Honors Theses

Date of Award


Document Type

Undergraduate Thesis

Degree Name



Biomedical Sciences

Faculty Mentor

Co-Chairs: Terrence J. Ravine and Phoibe Renema


Robin J. Mockett and Troy Stevens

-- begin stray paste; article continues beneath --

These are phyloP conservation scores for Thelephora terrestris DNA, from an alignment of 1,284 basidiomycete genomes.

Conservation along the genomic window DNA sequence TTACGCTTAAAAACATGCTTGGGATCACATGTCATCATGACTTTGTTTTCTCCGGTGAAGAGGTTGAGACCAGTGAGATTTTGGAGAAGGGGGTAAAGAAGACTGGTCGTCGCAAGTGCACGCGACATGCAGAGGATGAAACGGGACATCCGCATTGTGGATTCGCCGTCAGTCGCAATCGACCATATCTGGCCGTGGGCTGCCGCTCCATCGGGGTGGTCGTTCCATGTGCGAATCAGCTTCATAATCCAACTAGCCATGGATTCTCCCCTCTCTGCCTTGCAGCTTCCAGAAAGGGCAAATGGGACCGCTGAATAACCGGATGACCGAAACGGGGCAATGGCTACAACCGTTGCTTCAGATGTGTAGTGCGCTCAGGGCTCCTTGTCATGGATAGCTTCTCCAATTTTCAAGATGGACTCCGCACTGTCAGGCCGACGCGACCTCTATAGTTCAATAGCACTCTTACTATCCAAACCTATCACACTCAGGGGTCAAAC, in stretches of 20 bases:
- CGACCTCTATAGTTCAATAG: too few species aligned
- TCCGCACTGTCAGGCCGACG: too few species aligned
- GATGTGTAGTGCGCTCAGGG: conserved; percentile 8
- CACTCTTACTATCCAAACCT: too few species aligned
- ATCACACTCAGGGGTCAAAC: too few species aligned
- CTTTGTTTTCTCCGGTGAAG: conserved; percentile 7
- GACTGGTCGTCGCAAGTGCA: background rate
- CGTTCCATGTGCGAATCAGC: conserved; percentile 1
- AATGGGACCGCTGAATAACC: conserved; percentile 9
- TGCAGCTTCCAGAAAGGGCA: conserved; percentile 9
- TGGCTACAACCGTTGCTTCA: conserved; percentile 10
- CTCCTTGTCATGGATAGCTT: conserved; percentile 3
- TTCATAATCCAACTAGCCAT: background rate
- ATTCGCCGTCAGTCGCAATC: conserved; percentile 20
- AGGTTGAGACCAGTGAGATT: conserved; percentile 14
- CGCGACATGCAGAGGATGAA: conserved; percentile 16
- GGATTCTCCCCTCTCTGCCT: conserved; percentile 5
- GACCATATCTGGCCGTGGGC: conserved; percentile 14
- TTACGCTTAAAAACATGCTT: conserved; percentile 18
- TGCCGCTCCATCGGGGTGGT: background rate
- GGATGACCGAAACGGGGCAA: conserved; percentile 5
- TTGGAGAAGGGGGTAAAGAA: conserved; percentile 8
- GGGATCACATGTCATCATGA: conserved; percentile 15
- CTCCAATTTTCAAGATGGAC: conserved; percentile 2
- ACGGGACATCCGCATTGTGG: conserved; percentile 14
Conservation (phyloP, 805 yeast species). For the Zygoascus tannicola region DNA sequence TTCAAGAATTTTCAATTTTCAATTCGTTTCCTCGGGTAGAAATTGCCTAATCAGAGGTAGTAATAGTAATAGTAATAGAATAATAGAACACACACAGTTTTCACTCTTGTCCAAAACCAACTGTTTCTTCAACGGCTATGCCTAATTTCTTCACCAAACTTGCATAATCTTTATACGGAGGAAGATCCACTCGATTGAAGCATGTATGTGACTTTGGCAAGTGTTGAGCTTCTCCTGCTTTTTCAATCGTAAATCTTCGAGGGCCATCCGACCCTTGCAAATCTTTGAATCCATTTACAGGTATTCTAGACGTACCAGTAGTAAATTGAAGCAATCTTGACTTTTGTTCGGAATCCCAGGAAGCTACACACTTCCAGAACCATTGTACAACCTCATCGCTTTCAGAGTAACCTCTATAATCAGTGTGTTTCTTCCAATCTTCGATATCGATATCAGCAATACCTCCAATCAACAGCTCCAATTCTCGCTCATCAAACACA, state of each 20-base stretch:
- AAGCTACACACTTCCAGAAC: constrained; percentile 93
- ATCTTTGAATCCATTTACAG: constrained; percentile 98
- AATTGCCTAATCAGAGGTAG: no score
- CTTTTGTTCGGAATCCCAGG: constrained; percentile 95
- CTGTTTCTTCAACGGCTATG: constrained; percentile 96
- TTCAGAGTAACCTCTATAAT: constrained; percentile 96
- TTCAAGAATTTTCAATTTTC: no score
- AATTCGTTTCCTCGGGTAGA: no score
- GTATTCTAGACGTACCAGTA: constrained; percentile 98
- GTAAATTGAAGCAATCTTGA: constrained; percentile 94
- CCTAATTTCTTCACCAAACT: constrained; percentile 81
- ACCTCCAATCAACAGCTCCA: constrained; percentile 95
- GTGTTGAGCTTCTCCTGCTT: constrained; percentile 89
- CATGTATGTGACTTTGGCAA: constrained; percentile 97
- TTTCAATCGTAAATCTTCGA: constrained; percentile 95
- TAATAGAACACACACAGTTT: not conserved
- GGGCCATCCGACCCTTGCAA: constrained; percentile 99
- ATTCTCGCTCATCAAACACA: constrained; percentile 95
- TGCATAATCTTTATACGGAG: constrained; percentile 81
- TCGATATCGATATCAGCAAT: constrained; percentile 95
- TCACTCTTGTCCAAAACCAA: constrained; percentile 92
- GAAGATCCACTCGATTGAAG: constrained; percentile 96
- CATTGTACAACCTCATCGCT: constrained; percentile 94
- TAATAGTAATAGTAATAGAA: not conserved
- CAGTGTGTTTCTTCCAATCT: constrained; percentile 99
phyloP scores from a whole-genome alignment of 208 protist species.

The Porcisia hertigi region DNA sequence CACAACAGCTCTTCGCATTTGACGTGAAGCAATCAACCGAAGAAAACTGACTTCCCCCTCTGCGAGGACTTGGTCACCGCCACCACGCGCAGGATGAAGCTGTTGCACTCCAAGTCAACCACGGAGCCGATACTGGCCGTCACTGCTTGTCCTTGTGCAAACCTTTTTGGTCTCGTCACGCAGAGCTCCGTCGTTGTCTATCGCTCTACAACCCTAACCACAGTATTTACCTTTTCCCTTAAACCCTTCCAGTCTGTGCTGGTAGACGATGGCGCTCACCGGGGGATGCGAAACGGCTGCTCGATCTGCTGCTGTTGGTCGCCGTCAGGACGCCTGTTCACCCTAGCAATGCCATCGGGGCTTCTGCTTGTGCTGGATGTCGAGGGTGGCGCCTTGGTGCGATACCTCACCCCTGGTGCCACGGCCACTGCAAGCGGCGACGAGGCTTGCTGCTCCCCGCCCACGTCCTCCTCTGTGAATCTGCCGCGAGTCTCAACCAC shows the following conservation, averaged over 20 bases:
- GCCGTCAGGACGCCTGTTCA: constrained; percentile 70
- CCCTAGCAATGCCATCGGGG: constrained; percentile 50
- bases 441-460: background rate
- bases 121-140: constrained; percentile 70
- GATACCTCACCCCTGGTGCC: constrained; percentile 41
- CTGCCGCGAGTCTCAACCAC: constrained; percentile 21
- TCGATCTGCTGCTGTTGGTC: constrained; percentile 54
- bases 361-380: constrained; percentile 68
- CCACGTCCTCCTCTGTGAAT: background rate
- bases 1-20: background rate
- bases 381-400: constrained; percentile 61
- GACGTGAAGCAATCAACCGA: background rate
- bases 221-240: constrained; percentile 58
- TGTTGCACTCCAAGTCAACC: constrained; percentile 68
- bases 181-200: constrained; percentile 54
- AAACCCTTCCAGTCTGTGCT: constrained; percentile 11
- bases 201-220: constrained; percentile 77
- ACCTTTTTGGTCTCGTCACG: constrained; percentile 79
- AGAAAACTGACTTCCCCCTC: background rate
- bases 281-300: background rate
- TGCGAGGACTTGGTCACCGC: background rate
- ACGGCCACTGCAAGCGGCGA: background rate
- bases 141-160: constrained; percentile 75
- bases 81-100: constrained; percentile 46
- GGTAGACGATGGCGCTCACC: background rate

P. aeruginosa is the most common cause of ventilator-associated pneumonia in ICU patients. P. aeruginosa uses a type III secretion system to inject exoenzymes S, T, U, and Y into host cells, exhibiting unique effects. Pulmonary microvascular endothelial cells (PMVECs) are used to evaluate cellular changes caused by exoenzymes. ExoY infection of PMVECs leads to cell rounding but does not lead to cell death, unlike ExoS/T. The current study evaluated the exoenzyme-induced modulation of intrinsic apoptosis in endothelial cells. Strain PAK, producing ExoS, T, and Y, was compared to isogenic strains expressing either S, SY, T, TY, Y, or none (Ø). PMVECs were infected with either wild type (STY) or isogenic strains. Post-infection, cell morphology, LDH release, cytochrome C levels, and Bcl-xL levels were assessed. LDH results demonstrated ExoY does not inhibit ExoS/T-mediated cell death in PMVECs. Results indicated PAK isogenic strain infections of PMVECs do not affect Bcl-xL expression. Results suggested ExoY inhibits ExoT-induced cytochrome C release, and ExoS-induced LDH release does not occur via the intrinsic pathway. We report that infection with P. aeruginosa ExoS, T and Y leads to distinct differences in cell morphology, signaling, and death in PMVECs.